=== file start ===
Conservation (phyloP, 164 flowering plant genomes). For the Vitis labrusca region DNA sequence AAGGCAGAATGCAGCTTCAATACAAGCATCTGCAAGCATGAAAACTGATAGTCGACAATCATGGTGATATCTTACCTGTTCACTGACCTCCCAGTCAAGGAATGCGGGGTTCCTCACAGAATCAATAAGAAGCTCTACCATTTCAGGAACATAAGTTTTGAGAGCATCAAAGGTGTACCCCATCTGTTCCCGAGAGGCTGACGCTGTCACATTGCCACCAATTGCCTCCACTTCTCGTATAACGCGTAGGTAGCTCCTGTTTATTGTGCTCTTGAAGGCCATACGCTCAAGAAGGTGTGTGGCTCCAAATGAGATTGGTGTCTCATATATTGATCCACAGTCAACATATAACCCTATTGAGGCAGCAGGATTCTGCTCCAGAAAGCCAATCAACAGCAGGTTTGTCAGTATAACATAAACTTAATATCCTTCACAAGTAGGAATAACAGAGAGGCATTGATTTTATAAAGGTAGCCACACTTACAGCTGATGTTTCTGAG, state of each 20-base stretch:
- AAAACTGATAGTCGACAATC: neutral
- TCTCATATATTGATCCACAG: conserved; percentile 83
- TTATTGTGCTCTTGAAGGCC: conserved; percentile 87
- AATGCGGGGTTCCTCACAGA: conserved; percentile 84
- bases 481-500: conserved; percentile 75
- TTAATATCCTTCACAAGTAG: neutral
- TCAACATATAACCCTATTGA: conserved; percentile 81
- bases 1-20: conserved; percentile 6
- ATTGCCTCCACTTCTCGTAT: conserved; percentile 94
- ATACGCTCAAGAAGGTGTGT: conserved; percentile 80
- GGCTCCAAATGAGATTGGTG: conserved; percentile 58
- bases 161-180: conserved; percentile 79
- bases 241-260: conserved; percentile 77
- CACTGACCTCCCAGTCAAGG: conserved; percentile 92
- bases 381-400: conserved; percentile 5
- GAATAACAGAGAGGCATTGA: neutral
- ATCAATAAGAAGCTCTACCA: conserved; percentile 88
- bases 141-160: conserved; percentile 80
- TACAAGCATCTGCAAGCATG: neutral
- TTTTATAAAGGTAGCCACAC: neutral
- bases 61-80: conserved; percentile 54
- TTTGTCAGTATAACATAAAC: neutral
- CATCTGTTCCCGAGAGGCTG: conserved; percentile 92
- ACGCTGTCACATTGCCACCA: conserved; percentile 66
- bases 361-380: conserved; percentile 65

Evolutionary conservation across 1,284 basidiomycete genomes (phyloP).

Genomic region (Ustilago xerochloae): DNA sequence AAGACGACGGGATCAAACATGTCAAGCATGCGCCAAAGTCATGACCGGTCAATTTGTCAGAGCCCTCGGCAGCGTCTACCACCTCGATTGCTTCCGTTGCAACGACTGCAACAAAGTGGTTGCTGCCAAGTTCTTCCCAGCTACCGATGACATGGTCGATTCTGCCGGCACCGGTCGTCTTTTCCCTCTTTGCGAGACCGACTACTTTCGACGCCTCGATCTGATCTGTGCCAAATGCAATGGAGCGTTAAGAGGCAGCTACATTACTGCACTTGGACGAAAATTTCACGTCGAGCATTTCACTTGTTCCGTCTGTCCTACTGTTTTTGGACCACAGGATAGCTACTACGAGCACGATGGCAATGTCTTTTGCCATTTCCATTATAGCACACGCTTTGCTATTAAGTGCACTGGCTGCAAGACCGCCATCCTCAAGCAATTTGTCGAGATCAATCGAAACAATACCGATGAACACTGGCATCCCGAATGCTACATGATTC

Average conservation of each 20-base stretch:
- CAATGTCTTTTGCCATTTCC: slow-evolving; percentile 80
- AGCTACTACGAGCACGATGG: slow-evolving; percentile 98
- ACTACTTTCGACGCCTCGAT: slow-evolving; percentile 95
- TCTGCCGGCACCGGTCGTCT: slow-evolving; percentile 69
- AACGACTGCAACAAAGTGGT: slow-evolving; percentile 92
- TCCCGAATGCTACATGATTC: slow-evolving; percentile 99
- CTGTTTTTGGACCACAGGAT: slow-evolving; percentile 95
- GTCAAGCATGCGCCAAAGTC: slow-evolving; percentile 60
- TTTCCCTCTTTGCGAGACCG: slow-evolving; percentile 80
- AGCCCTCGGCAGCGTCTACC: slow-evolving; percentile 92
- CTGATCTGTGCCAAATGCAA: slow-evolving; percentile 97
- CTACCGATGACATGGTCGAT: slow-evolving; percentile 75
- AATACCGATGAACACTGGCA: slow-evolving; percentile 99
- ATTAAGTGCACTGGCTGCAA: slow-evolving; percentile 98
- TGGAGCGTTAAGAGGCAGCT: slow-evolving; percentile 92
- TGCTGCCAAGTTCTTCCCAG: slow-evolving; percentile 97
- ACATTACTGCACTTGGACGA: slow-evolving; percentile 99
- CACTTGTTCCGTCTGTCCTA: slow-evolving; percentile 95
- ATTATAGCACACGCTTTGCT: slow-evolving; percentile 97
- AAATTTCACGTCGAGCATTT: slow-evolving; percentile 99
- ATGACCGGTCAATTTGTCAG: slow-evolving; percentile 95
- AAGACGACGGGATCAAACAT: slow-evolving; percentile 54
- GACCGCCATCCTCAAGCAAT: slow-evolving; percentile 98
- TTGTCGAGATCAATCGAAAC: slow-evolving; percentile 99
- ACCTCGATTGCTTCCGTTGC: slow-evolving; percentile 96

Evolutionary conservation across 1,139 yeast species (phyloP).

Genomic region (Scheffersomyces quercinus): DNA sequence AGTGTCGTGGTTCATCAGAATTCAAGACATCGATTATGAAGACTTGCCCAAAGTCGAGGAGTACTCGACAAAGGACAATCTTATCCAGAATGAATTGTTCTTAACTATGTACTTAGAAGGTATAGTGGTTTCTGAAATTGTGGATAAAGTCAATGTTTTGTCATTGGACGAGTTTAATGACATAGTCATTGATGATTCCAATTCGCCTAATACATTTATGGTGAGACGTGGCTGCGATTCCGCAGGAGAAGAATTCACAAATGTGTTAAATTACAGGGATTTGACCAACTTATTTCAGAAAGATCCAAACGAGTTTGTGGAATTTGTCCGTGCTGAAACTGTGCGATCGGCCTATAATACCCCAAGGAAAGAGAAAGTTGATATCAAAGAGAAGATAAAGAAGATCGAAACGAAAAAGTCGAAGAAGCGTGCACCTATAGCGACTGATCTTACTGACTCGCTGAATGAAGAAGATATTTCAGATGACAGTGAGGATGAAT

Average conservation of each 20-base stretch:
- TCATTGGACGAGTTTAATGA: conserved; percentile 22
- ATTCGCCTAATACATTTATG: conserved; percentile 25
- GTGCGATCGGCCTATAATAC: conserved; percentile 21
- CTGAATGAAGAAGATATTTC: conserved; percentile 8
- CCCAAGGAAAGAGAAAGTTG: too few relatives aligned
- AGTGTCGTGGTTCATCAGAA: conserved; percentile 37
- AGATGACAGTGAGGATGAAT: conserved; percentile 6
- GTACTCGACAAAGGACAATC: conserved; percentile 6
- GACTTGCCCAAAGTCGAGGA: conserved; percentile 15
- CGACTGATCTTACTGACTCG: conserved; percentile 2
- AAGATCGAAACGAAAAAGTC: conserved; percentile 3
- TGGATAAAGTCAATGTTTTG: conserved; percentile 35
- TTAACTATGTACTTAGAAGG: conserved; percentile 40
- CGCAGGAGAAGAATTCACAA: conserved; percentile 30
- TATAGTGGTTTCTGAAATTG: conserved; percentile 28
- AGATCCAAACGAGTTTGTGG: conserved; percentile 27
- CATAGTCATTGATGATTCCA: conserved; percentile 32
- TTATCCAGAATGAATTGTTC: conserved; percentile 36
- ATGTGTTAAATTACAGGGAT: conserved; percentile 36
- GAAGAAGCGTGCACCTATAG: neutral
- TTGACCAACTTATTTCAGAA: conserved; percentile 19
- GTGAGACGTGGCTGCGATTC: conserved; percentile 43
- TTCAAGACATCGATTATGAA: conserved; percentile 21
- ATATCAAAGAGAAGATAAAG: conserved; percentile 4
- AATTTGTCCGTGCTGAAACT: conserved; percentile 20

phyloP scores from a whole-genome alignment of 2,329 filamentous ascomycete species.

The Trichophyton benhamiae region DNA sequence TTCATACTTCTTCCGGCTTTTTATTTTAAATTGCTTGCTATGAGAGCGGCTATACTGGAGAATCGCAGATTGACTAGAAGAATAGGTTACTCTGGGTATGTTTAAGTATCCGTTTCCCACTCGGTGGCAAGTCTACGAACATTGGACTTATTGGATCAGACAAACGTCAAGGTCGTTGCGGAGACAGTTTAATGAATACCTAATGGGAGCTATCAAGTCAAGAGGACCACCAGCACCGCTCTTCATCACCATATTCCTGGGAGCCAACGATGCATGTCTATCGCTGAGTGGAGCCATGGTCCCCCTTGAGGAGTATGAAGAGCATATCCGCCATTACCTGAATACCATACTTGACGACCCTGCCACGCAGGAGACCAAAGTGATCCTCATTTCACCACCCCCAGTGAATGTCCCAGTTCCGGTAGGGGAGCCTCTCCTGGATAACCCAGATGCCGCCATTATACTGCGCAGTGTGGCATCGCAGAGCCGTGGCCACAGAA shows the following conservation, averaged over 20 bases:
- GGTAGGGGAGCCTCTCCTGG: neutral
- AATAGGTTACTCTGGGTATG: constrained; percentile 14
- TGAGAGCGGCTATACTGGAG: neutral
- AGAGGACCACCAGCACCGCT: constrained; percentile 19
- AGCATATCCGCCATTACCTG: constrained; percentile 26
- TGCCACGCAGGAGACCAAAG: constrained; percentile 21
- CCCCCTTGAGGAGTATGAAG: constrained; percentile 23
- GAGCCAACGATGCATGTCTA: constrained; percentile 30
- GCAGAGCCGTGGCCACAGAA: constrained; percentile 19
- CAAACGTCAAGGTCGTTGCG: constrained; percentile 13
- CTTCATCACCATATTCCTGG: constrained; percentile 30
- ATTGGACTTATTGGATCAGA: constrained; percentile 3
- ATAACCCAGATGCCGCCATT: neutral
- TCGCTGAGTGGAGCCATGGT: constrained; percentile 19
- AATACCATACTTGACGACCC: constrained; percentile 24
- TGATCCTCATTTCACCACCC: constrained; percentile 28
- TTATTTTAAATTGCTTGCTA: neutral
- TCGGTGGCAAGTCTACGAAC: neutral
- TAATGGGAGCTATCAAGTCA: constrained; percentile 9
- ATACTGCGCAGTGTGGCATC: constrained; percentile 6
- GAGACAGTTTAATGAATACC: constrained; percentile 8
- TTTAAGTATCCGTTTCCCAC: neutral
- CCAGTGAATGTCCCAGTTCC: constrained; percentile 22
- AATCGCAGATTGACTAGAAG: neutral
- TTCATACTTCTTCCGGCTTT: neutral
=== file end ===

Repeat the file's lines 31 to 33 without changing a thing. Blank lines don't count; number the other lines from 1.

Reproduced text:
- AGCTACTACGAGCACGATGG: slow-evolving; percentile 98
- ACTACTTTCGACGCCTCGAT: slow-evolving; percentile 95
- TCTGCCGGCACCGGTCGTCT: slow-evolving; percentile 69